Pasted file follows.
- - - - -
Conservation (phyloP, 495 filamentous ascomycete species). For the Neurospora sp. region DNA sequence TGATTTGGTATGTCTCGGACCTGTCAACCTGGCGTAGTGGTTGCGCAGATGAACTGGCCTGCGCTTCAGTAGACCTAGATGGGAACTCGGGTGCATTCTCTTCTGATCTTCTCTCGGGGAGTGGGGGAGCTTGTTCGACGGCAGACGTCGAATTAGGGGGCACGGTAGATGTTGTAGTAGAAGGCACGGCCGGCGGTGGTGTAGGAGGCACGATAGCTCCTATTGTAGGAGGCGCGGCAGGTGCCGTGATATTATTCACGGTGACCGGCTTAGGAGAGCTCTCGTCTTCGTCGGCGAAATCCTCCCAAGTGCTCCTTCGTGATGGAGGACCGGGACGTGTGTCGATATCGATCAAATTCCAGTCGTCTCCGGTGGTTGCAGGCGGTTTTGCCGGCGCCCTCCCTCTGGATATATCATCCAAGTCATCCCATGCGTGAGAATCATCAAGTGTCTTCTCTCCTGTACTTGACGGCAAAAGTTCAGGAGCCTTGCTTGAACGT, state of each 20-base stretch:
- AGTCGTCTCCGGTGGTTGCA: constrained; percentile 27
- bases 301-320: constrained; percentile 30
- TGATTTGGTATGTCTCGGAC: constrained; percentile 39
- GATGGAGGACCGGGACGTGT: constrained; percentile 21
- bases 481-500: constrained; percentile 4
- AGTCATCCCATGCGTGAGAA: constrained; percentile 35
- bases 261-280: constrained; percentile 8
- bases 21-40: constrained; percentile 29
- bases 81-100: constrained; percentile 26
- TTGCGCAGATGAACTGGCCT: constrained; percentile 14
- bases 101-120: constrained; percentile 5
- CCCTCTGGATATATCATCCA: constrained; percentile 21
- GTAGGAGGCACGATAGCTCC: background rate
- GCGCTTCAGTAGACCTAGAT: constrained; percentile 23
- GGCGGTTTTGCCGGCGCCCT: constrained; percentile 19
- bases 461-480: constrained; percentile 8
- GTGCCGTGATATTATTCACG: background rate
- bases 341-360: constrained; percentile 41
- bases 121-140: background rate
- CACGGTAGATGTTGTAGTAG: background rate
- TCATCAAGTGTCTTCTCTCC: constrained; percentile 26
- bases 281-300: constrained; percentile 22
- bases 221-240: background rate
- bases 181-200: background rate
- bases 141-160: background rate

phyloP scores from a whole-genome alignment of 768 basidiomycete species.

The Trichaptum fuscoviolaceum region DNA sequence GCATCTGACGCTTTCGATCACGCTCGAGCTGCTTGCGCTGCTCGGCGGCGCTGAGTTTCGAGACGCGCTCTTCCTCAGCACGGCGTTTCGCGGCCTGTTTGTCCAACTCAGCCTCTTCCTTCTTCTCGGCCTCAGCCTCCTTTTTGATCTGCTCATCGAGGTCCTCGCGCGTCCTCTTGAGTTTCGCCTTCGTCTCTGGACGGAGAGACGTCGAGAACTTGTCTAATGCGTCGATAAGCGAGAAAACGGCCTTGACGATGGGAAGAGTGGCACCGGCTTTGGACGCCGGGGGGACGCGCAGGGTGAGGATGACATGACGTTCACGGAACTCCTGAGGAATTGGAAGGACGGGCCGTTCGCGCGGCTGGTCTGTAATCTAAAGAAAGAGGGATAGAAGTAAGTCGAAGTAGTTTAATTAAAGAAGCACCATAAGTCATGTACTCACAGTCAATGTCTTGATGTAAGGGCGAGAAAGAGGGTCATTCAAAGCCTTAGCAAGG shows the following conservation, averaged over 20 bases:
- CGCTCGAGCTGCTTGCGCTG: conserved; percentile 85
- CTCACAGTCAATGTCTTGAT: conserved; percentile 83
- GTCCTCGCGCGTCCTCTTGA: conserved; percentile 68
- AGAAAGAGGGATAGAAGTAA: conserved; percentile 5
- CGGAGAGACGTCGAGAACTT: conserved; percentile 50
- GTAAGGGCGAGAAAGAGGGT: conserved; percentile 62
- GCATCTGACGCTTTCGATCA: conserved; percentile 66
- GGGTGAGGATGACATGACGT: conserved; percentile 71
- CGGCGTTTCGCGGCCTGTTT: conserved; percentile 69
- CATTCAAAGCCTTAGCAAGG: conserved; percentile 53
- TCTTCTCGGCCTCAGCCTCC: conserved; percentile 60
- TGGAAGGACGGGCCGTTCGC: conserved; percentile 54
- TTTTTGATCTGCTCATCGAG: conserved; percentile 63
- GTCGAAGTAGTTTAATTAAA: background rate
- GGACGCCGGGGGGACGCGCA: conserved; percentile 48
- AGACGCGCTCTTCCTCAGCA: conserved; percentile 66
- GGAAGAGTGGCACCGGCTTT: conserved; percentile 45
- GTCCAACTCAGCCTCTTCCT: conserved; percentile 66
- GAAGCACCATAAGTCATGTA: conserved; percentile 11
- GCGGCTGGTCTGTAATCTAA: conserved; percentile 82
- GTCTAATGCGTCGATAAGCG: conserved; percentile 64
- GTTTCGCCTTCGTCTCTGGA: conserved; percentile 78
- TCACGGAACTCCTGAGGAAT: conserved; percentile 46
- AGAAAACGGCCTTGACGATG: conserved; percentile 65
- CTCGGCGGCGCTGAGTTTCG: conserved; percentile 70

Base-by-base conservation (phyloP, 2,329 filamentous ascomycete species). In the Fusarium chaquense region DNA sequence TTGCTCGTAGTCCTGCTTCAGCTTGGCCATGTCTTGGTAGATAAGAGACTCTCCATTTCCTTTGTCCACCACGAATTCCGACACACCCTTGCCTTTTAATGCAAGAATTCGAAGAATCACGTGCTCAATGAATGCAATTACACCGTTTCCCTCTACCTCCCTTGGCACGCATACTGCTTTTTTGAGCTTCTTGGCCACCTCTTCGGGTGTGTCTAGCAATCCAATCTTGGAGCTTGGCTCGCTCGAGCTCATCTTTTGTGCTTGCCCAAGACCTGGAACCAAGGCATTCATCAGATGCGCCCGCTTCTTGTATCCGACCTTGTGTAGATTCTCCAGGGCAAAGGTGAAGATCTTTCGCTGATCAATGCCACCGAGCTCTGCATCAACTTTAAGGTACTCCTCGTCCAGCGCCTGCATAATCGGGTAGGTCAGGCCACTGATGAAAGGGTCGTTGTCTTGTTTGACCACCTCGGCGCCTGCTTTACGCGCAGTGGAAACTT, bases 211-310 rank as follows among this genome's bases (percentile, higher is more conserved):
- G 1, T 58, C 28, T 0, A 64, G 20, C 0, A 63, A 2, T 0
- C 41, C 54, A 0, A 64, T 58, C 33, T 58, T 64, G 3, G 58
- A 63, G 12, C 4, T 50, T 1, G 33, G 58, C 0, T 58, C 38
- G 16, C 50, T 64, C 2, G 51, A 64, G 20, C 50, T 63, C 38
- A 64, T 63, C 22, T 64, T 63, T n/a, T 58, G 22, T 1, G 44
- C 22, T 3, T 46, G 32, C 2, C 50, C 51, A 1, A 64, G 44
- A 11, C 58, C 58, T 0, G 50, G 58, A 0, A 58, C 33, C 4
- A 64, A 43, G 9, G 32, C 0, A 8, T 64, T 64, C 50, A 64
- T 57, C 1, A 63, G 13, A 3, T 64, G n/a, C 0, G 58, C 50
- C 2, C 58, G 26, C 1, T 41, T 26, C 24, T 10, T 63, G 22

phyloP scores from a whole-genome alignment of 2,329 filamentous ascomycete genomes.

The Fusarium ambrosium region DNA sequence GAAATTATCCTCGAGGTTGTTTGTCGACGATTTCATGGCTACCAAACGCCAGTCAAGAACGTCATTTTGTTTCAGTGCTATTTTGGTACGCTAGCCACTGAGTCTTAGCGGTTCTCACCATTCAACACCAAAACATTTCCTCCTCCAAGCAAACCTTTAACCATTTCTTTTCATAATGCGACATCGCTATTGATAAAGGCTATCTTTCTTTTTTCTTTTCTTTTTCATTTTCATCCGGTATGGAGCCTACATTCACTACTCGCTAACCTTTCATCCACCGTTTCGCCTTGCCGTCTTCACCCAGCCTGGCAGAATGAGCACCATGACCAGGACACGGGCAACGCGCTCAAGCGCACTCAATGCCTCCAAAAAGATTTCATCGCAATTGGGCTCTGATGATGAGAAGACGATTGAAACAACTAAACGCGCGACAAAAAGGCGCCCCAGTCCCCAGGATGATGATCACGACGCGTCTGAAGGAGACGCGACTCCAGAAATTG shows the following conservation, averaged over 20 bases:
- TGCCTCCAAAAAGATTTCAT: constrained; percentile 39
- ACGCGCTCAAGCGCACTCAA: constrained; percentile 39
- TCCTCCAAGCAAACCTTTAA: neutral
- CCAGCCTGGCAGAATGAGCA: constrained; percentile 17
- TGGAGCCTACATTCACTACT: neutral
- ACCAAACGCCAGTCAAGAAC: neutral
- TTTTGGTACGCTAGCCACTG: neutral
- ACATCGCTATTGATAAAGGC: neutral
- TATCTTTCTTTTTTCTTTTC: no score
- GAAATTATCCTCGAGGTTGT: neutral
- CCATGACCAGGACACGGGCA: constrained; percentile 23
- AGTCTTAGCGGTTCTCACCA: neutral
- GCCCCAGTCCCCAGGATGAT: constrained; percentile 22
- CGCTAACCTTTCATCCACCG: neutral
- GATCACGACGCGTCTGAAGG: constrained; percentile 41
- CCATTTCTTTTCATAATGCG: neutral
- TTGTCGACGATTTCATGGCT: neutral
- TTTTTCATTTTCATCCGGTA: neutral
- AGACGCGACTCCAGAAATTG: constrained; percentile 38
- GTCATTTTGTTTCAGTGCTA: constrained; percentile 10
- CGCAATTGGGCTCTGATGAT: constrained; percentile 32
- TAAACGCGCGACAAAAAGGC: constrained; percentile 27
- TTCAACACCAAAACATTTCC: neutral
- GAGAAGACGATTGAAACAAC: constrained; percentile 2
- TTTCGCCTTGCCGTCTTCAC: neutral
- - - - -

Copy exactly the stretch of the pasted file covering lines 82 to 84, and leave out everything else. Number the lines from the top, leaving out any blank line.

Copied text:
- CCATTTCTTTTCATAATGCG: neutral
- TTGTCGACGATTTCATGGCT: neutral
- TTTTTCATTTTCATCCGGTA: neutral